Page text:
• 24. Products & Gain creators Gains Jobs-to- Customer bundles be-done SegmentsTweetableText Bloggers Bad bloggers Pains Pain relievers Posts get no love! Archives get no love!
    • 25. Products & Gain creators Gains Jobs-to- Customer bundles be-done SegmentsTweetableText Bloggers Bad bloggers Bloggers w/ archives Pains Pain relievers Posts get no love! Archives get no love!
    • 26. Products & Gain creators Gains Jobs-to- Customer bundles be-done SegmentsTweetable GettingText traffic Bloggers Bad bloggers Bloggers w/ archives Pains Pain relievers Posts get no love! Archives get no love!
    • 27. Products & Gain creators Gains Jobs-to- Customer bundles be-done Audience SegmentsTweetable GettingText traffic Bloggers Bad bloggers Bloggers w/ archives Pains Pain relievers Posts get no love! Archives get no love!
    • 28. Products & Gain creators Gains Jobs-to- Customer bundles be-done Audience SegmentsTweetable GettingText Customer base traffic Bloggers Bad bloggers Bloggers w/ archives Pains Pain relievers Posts get no love! Archives get no love!
    • 29. Products & Gain creators Gains Jobs-to- Customer bundles be-done Audience SegmentsTweetable GettingText Customer base traffic Bloggers Bad bloggers Bloggers w/ archives Pain relievers Pains Bloggers w/ Posts get no love! customers Archives get no love!
    • 30. Products & Gain creators Gains Jobs-to- Customer bundles be-done Audience SegmentsTweetable GettingText Customer base traffic Bloggers Influence Bad bloggers Bloggers w/ archives Pain relievers Pains Bloggers w/ Posts get no love! customers Archives get no love!
    • 31. Products & Gain creators Gains Jobs-to- Customer bundles be-done Audience SegmentsTweetable GettingText Customer base traffic Bloggers Influence Bad bloggers Bloggers w/ archives Pain relievers Pains Bloggers w/ Posts get no love! customers Archives get no Bloggers who want love! influence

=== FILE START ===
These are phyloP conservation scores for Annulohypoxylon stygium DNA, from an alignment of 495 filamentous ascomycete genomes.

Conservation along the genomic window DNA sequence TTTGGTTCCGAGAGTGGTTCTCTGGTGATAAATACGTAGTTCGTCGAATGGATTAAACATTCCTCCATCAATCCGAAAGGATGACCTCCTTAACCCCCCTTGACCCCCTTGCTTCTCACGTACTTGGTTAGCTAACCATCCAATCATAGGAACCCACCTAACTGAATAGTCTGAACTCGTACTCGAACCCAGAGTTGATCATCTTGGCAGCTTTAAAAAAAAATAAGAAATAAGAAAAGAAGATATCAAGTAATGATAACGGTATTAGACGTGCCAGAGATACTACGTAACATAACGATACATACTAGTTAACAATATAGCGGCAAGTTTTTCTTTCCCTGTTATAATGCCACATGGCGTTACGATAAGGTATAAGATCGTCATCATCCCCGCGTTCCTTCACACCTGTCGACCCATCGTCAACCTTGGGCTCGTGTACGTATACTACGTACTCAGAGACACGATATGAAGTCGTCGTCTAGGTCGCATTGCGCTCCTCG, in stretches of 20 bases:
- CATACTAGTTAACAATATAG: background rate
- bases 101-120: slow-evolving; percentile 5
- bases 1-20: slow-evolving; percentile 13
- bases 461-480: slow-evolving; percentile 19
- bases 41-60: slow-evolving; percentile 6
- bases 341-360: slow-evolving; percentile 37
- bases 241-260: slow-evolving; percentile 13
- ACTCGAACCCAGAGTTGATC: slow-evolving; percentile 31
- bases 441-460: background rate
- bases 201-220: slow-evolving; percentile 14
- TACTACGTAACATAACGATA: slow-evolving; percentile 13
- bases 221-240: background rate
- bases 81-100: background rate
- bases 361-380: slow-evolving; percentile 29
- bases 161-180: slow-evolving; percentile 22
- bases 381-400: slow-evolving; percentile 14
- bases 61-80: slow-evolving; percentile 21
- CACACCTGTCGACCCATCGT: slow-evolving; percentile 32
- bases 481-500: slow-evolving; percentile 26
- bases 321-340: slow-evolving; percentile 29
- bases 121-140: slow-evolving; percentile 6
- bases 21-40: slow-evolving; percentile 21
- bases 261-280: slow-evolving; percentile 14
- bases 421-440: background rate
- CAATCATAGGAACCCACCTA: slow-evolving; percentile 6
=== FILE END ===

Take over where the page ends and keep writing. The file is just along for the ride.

• 32. Products & Gain creators Gains Jobs-to- Customer bundles be-done Audience SegmentsTweetable GettingText Customer base traffic Bloggers Influence Bad bloggers Bloggers w/ archives Pain relievers Pains Bloggers w/ Posts get no love! customers Archives get no Bloggers who want love! influence Speakers!
    • 33. Products & Gain creators Gains Jobs-to- Customer bundles be-done Doing talks Audience SegmentsTweetable GettingText Customer base traffic Bloggers Influence Bad bloggers Bloggers w/ archives Pain relievers Pains Bloggers w/ Posts get no love! customers Archives get no Bloggers who want love! influence Speakers!
    • 34. Products & Gain creators Gains Jobs-to- Customer bundles be-done Doing talks Audience SegmentsTweetable GettingText Writing books Customer base traffic Bloggers Influence Bad bloggers Bloggers w/ archives Pain relievers Pains Bloggers w/ Posts get no love! customers Archives get no Bloggers who want love! influence Speakers!
    • 35. Products & Gain creators Gains Jobs-to- Customer bundles be-done Doing talks Audience SegmentsTweetable GettingText Writing books Customer base traffic Bloggers Influence Bad bloggers Bloggers w/ archives Pain relievers Pains Bloggers w/ Posts get no love! customers Archives get no Bloggers who want love! influence Speakers! Authors!
    • 36. Products & Gain creators Gains Jobs-to- Customer bundles be-done Doing talks Audience SegmentsTweetable GettingText Writing books Customer base traffic Bloggers Influence Bad bloggers Bloggers w/ archives Pain relievers Pains Bloggers w/ Posts get no love! customers Guest posts Archives get no Bloggers who want love! influence Speakers! Authors!
    • 37. Products & Gain creators Gains Jobs-to- Customer bundles be-done Doing talks Audience SegmentsTweetable GettingText Writing books Customer base traffic Bloggers Influence Get Bad bloggers conversations going Bloggers w/ archives Pain relievers Pains Bloggers w/ Posts get no love! customers Guest posts Archives get no Bloggers who want love! influence Speakers! Authors!
    • 38. Products & Gain creators Gains Jobs-to- Customer bundles be-done Doing talks Audience SegmentsTweetable GettingText Writing books Customer base traffic Bloggers Influence Get Bad bloggers Understanding conversations going Bloggers w/ archives Pain relievers Pains Bloggers w/ Posts get no love! customers Guest posts Archives get no Bloggers who want love! influence Speakers! Authors!
    • 39. Products & Gain creators Gains Jobs-to- Customer bundles be-done Doing talks Audience SegmentsTweetable GettingText Writing books Customer base traffic Bloggers Influence Get Bad bloggers Understanding conversations going Bloggers w/ archives Pain relievers Pains Bloggers w/ Posts get no love! customers Guest posts Archives get no Bloggers who want love! influence Speakers! Authors! Authors starting a book